Trip Report From Lisa Williams April, 2011
We ran Antelope Creek near Red Bluff as a 2-day run. This was my first time running it and it was really my first run of the season and in a brand-new boat. So, I was a little nervous. I would call Antelope Creek a Class II-III with about 4 Class IVs. A couple of the class IVs are pain-in-the-behind portages. There are 2 mandatory portages around trees anyway - one of which is a river-wide strainer at the bottom of the Powerline Rapid. At my best I would call myself a competent Class IV boater and these Class IVs were definitely manageable. We had about 500cfs on both days. Antelope is small and creeky, so the few named rapids would be akin to a small NF American Chamberlain Falls run or the lower McCloud overnight run. But, the rapids are smaller, shorter, and less cfs. We also portaged the last dam - lots of rocks at the bottom to catch and hold you in the backwash to the dam. Easy portage on the left.We put on the river at 2pm on the first day and found 2 good camps right after Powerline Rapid. Camp Here!! There are no good camps for miles afterwards! We put on the river at 12 noon the next day and were at the take out by 4:30pm. The shuttle from the take-out to the put-in is 4 hours! So be sure and grab some great Mexican Food next to the fairgrounds before you go...I think it is Don Fernandos on the right side of the road as you do into Red Bluff.The roads are good enough although slower going in a low-clearance vehicle (Toyota Tercel). Use Hogsback road on the way to the put-in instead of taking the shortcut that is steeper, and rockier. The difference is only 2 miles and about 5 minutes, but Hogsback is much less wear and tear on your car.You can put in at the Thorton Lee Fischer Campground. We put in 1/2 mile downstream where Ishi Rd crosses the creek and has great access and you miss one Class IV caused by a landslide. Other information sources:California Creeks.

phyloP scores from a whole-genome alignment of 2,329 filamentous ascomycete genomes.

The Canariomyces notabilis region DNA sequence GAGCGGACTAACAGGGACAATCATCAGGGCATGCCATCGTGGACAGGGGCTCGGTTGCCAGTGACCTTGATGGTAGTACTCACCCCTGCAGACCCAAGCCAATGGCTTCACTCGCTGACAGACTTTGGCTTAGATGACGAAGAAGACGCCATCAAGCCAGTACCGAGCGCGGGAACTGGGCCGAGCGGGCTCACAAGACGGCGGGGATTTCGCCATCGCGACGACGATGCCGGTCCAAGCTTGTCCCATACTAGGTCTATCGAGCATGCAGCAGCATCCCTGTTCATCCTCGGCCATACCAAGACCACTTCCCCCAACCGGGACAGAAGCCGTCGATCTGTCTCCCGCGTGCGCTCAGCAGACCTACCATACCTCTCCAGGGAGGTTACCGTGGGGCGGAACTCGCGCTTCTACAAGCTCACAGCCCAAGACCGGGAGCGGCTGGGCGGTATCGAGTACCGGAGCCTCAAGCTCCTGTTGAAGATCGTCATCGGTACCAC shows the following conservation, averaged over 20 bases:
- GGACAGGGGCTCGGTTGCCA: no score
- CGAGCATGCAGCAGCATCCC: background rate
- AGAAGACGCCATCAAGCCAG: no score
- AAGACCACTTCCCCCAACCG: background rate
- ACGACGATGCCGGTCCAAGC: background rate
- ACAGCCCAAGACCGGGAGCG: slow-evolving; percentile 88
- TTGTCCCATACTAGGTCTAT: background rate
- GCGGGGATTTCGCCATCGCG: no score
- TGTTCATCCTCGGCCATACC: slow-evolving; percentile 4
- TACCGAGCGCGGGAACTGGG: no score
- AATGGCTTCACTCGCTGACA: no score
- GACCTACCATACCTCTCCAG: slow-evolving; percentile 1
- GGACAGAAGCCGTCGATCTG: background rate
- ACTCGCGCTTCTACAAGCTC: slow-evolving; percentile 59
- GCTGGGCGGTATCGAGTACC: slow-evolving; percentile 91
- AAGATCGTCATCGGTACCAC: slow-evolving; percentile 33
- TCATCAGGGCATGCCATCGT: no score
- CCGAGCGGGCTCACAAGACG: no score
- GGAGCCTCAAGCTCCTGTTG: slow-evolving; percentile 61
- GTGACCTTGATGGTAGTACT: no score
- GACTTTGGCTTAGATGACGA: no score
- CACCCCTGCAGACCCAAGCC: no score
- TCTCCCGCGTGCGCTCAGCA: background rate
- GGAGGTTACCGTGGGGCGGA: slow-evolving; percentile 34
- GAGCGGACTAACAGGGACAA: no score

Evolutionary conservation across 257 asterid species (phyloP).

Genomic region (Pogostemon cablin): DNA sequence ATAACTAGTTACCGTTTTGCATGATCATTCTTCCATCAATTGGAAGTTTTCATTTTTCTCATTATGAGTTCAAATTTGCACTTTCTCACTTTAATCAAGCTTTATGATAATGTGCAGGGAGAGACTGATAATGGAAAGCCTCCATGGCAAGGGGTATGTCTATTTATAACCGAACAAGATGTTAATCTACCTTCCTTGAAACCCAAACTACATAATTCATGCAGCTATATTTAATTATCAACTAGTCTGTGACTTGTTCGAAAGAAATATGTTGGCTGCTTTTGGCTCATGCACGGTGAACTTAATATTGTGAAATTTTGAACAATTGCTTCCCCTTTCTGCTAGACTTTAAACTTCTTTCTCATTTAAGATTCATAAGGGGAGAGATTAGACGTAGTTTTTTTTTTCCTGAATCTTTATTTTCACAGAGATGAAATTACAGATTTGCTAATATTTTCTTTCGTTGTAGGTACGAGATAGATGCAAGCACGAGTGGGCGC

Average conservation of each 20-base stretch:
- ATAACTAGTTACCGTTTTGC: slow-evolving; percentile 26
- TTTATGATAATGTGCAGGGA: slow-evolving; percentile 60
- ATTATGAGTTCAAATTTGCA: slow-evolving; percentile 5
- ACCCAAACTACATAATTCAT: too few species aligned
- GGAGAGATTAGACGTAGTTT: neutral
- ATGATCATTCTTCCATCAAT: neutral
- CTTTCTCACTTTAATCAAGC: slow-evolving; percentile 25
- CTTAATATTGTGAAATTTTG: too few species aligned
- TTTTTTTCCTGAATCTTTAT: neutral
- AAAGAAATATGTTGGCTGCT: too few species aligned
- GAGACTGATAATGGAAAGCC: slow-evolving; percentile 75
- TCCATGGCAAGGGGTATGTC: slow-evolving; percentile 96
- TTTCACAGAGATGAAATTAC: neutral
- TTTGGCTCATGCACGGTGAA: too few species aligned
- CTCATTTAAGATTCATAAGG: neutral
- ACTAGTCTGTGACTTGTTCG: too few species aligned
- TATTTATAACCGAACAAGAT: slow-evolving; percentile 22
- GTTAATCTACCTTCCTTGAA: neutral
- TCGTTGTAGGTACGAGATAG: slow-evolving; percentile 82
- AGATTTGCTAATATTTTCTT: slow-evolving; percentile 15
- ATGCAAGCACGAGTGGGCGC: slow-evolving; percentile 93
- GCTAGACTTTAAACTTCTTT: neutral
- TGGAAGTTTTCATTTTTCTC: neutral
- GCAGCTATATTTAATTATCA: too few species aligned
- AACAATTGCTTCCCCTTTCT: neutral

As of Mar 2016:
Great run! Had about 430 on gauge, which was mellow but slightly boney in places. All read and run boat scouting except one blind boof. No portages for wood and no dangerous looking wood in rapids. My first time down but it only took just over 5 hours (solo) with minimal drifting and still time to get out and poke around . High water could be dicey because some of the rapids are very tight and blind. 2 very fun blind maze rapids in that lower gorge, which is where the best scenery is.
Ran into 2 wardens at top and bottom. The one at the top was going to keep me from doing the run "because it's closed". If you run into this same issue you might remind him that the actual closure is everything south of the creek and the 'freedom of navigation' laws (or whatever its called.) We had a friendly chat and he let me go. I found a sign at the closed gate at the bridge which spells out the closure.
The shuttle only takes an hour. If you have a very low clearance car I would take the next right about 2-3 mi. past the road which CaCreeks calls 'Oak Creek Rd' and the 2 roads meet back up in about 5 mi or so. I think this is the shortcut to avoid which Lisa mentioned. (a little confusing b/c both write-ups mention roads not to take)
The cited gauge and Min/max values are for reference. Correlation is not assured. They are based upon Bill Tuthill's recommendation of 400-1200 cfs for rafts and kayaks, which he estimates as 60% of Deer Creek.
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